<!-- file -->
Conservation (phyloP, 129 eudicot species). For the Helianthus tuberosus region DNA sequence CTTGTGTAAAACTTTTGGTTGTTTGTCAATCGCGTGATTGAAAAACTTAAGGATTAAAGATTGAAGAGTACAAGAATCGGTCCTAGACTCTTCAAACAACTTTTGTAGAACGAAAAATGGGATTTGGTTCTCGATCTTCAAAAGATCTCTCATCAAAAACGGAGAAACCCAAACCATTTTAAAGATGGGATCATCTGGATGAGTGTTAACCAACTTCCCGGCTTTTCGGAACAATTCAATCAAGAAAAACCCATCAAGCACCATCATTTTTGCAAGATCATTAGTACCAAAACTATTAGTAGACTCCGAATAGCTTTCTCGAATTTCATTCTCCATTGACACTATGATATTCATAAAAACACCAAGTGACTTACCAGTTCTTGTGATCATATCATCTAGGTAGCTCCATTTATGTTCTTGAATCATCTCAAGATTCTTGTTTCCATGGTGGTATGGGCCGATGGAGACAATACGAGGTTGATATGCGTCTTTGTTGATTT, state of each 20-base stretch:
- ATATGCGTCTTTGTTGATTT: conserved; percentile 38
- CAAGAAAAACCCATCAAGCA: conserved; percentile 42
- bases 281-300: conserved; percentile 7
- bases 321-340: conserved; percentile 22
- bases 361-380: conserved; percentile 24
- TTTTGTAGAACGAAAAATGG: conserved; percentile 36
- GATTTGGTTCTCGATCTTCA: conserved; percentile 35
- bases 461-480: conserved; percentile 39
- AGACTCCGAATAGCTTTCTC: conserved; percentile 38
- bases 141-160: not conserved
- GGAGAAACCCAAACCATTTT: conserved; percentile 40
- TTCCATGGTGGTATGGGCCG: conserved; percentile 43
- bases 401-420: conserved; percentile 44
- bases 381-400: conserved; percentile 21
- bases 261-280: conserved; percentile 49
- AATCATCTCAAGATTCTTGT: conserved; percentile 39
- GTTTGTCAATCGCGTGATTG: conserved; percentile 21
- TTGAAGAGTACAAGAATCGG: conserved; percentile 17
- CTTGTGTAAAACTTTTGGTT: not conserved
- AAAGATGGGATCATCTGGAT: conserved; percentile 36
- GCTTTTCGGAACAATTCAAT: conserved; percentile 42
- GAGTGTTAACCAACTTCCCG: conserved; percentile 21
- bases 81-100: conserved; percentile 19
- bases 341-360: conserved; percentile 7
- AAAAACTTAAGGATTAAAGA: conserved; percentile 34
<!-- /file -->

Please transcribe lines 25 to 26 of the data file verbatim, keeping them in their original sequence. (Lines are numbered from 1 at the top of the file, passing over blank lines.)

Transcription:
- bases 341-360: conserved; percentile 7
- AAAAACTTAAGGATTAAAGA: conserved; percentile 34